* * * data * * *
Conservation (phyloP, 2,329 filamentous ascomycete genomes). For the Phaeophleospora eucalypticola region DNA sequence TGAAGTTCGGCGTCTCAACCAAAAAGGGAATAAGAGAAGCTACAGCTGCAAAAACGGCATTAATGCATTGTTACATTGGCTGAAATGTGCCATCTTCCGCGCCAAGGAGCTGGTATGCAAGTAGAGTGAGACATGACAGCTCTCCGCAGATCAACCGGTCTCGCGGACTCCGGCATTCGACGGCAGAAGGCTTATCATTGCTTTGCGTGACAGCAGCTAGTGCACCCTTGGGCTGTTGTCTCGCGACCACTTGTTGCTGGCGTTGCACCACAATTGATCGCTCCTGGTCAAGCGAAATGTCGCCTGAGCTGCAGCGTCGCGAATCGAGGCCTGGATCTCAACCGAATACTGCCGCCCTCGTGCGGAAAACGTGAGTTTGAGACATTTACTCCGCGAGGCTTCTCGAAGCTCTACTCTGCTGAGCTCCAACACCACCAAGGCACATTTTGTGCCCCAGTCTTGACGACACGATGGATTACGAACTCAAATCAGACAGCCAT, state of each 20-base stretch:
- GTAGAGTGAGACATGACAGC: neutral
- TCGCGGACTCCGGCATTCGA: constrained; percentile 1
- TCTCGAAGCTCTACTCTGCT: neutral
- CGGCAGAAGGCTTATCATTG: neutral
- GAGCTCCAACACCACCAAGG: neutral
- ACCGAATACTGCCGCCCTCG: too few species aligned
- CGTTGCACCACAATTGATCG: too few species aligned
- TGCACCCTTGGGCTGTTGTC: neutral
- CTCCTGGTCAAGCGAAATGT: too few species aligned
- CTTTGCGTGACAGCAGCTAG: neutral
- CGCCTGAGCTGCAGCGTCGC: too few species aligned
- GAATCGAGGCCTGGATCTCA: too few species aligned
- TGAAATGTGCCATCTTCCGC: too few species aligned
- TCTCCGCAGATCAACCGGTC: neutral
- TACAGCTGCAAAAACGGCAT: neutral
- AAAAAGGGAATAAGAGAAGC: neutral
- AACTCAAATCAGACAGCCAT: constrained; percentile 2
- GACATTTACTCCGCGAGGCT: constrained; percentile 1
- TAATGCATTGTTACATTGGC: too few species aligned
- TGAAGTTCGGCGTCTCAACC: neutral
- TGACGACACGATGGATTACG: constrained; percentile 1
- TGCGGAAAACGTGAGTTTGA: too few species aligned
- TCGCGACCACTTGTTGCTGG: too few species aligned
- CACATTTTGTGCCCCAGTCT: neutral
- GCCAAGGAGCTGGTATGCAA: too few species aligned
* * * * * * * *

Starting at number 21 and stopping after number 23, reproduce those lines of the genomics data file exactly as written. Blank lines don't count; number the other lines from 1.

- TGAAGTTCGGCGTCTCAACC: neutral
- TGACGACACGATGGATTACG: constrained; percentile 1
- TGCGGAAAACGTGAGTTTGA: too few species aligned